During the past two years, James Weiter has gotten
used to people stopping by the fence around his property in St.
Joseph. People stop, look, point and talk.
"Three or four times a week I see people do that," Weiter said.
"It's mostly middle-aged people. A lot of times they bring their
The wooden fence, along Atwood Street and Bradley Avenue, gets
attention because it contains a colorful mural depicting about 25
buildings with roots in St. Joseph.
The fence is a neighborhood history lesson that's 6 feet tall and
about 170 feet long.
Some of the buildings have been razed and others still stand. "They
can all take you back," said Gail Linville, president of the St.
Joseph Area Association.
Linville and other association members asked Weiter in 2006 if a
mural could be painted on the fence around his business, Luv-It
Landscaping. "A lot of people don't know anything about the history
of St. Joseph," Linville said.
Weiter agreed. He even installed three benches and a flagpole and
planted shrubs, flowers and a birch tree along the Bradley Avenue
portion of the fence.
"I was glad to do it," said Weiter, who lives on Atwood, next to his
business. "People need to do things like this for the good of the
The part of the mural that seems to draw the most attention, Weiter
said, shows the old St. Joseph Infirmary. It gave the neighborhood
its name and was its largest and best-known institution.
Operated by the Sisters of Charity of Nazareth, the hospital opened
in 1926 on Eastern Parkway west of Preston Street. It closed in
1980, when many of its services were transferred to what now is
Norton Audubon Hospital.
Other buildings in the mural are less grand. They include churches,
bars, groceries, drugstores, barber shops, a gas station, beer
depot, bakery and the old Capitol movie theater.
Some of the businesses in the mural closed and have been replaced.
For example, the mural includes the old A&P grocery on Miller
Avenue, now a Pic-Pac.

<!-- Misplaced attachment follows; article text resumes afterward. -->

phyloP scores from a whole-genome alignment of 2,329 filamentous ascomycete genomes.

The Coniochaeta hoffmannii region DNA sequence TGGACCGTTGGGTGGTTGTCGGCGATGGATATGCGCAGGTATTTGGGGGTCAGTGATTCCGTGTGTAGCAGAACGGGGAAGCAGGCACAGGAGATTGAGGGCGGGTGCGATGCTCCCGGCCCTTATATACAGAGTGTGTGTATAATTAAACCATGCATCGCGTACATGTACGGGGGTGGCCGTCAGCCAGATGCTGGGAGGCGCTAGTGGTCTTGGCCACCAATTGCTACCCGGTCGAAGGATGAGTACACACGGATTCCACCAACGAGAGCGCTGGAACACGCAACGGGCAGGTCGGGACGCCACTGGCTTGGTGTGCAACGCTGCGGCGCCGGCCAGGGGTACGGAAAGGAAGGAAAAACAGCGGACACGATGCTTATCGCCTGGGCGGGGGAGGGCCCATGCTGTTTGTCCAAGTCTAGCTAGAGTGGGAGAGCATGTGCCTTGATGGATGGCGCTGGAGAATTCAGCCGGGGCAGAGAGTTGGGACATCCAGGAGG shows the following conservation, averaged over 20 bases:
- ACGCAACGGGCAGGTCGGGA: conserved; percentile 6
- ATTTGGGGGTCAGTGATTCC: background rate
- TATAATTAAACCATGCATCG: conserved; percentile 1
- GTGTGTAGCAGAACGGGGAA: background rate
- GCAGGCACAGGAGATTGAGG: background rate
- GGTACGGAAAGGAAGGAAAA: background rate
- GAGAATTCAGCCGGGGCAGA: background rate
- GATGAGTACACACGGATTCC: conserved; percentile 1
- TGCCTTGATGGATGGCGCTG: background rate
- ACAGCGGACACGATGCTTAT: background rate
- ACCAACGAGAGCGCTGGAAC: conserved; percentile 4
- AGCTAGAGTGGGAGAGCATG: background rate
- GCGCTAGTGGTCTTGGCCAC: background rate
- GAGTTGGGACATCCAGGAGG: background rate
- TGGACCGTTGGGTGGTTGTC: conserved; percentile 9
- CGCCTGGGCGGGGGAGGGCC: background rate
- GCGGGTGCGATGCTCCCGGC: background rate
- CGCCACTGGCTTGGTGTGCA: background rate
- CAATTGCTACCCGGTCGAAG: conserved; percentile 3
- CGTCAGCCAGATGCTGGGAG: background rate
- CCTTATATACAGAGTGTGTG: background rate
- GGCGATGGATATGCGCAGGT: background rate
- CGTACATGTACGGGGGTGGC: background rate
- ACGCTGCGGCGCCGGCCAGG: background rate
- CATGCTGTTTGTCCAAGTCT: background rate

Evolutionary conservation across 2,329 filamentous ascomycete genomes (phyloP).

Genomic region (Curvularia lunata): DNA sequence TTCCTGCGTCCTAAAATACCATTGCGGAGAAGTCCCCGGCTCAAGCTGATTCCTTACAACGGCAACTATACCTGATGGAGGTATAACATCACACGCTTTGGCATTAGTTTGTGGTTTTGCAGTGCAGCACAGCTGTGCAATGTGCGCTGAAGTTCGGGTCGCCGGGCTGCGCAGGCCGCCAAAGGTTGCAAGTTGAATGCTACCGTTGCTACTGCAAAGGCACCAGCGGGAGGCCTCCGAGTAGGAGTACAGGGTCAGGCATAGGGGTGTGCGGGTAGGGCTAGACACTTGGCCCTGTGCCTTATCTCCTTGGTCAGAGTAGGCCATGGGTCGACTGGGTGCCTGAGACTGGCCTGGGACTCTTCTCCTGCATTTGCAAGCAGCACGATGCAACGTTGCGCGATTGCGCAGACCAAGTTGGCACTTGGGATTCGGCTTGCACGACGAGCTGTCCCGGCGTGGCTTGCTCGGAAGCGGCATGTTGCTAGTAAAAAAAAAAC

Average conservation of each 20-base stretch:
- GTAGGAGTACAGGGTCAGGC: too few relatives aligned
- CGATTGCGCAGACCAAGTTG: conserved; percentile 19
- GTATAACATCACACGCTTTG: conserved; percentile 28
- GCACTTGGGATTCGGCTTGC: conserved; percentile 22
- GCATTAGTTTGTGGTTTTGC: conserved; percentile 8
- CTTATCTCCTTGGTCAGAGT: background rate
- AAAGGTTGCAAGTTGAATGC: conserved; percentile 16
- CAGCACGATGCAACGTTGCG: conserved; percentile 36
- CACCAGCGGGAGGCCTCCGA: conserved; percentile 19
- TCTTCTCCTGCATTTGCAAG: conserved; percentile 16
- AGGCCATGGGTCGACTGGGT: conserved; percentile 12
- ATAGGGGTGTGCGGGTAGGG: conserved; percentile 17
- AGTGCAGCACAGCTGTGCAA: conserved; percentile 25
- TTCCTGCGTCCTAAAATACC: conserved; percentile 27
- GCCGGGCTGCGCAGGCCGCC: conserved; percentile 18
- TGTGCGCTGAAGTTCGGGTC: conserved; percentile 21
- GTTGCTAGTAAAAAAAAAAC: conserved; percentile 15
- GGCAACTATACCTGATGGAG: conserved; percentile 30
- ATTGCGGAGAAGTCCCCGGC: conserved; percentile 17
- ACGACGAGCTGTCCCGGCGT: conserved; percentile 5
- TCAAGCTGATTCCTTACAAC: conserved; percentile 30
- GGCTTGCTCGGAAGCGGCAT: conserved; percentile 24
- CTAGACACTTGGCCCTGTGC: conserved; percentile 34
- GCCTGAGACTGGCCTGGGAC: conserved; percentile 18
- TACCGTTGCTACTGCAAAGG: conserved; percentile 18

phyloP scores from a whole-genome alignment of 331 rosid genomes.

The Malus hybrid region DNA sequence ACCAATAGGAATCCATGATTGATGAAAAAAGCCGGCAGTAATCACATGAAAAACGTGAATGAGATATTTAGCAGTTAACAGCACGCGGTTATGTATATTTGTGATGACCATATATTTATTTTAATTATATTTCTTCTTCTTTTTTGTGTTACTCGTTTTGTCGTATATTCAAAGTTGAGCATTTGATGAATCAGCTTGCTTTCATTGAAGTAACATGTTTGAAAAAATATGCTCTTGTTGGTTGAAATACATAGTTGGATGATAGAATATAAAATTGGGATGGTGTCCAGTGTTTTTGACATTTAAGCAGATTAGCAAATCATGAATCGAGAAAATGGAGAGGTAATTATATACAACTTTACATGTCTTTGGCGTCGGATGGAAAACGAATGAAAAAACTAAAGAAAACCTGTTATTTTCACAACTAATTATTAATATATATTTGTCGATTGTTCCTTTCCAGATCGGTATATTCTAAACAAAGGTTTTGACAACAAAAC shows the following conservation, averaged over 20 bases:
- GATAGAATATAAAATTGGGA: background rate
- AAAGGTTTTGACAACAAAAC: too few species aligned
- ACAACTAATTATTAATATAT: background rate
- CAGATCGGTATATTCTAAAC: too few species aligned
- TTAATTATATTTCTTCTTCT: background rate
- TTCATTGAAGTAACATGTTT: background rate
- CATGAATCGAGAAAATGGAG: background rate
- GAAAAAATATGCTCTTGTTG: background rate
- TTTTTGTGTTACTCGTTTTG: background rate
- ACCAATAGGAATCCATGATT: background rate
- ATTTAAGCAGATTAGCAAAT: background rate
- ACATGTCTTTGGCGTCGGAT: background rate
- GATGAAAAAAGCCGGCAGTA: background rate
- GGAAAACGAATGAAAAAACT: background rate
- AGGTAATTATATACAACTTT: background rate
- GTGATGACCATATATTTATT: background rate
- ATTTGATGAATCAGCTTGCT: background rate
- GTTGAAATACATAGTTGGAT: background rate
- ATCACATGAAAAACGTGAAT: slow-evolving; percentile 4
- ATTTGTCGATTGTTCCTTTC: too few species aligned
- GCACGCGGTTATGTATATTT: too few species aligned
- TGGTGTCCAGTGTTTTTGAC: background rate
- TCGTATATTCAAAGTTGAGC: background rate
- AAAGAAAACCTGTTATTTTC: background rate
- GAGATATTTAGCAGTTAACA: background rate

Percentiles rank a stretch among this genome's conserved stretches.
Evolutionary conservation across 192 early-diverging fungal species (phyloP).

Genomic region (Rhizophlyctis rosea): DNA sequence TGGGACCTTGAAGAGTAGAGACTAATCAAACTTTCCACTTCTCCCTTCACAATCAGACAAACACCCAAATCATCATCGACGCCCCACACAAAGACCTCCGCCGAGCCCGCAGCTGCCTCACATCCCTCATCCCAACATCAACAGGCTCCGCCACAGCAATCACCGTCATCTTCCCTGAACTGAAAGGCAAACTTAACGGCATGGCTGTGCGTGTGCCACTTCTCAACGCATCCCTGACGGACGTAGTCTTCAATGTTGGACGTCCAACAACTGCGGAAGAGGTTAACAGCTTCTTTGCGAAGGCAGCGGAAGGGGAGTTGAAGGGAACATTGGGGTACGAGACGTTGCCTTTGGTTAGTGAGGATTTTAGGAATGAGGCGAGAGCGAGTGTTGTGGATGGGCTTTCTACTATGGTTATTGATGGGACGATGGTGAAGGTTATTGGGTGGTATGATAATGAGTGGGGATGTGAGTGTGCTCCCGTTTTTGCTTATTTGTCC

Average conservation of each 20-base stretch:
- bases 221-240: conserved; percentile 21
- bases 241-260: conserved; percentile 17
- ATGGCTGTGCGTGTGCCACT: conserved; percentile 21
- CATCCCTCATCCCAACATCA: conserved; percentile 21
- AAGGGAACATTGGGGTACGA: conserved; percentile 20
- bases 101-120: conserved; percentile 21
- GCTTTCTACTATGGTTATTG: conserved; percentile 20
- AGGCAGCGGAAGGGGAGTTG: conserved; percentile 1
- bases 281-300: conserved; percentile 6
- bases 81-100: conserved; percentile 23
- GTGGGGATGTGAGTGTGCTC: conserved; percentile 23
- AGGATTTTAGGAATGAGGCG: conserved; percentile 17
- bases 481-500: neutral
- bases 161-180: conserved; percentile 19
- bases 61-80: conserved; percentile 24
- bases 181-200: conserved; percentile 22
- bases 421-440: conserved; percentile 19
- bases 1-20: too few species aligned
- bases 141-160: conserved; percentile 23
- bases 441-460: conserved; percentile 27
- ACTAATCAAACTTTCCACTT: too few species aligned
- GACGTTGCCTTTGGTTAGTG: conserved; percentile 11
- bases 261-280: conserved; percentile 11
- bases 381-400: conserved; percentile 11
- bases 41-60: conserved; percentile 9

"I remember going to that A&P," said Linville, who grew up in St.
Joseph. "My dad was a policeman. He got paid on the first and the
15th. That's when we went to the grocery."
Similarly, the mural shows Gutgsell's Tavern (now Uncle Pleasant's),
Hafendorfer's Drug Store (now the Christian Book Nook) and Molly's
Beer Depot (now Mr. Gatti's).
An Oertel's 92 sign, advertising the long-gone local beer, stood
next to Molly's, according to the mural.
One of the more dramatic changes involved Jack's Barber Shop. It's
now the Tabernacle of David. The mural also includes the Zanzibar,
also called the Z-Bar. The Brown Bag Deli & Pub is there now.
Other sites depicted in the mural are still operating after a
generation or longer. They include the Full Gospel Mission, Atwood
Wesleyan Church, Swiss Hall, Bill's Barbershop, the White Castle,
Our Mother of Sorrows Catholic Church and the Cottage Inn.
Dwane Beckhart, who created the mural and paid for the paint, noted
that it includes two 1950s automobiles from opposite ends of the
spectrum. One was a gold 1959 Cadillac with big fins. The other is a
Nash Rambler, the economy car of its time.
"I drew them in because they were from the same time period" as much
of the rest of the mural, Beckhart said. He lives in St. Regis Park
in eastern Jefferson County, but his parents grew up in St. Joseph.
Beckhart, who did the work as a volunteer, said it took him about
two weeks to paint the mural. He might paint some more, if Linville
gets her way.
"There's room for more on the mural," she said.
Linville hopes it can include a diner called the Nickel House that
was next to Gutgsell's on Preston Street. "If I remember right, they
served something called a moon burger."
Reporter Bill Pike can be reached at (502) 582-4243.